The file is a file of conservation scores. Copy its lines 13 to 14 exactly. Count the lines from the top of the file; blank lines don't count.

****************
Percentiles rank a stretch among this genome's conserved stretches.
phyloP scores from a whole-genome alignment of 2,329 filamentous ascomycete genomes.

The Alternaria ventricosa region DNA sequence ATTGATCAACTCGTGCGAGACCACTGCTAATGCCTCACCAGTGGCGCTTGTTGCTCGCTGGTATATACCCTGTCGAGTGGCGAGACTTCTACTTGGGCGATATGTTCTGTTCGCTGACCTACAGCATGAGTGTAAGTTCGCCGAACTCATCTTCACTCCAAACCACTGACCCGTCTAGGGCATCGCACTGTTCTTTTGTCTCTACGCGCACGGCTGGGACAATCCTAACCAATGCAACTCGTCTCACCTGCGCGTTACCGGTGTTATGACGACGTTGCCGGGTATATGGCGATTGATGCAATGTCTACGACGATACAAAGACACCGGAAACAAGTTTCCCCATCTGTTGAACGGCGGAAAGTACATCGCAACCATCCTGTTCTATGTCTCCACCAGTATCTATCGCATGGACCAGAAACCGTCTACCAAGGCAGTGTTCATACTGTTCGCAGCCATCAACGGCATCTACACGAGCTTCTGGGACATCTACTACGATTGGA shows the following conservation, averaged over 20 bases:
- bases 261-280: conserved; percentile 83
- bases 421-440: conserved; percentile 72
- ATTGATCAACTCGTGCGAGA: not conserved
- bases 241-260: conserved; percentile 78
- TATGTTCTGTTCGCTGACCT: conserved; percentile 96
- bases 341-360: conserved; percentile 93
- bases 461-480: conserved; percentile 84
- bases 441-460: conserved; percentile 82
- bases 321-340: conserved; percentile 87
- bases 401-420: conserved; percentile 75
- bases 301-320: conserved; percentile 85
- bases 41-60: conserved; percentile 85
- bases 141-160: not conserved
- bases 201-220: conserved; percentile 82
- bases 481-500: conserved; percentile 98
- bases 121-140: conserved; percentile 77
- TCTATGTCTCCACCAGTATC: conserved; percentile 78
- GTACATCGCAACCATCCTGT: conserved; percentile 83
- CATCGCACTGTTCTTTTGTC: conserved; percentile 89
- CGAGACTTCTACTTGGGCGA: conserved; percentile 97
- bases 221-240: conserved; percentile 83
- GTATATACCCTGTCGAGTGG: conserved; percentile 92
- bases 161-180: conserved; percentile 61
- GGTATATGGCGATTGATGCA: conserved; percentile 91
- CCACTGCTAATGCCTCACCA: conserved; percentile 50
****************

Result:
- bases 401-420: conserved; percentile 75
- bases 301-320: conserved; percentile 85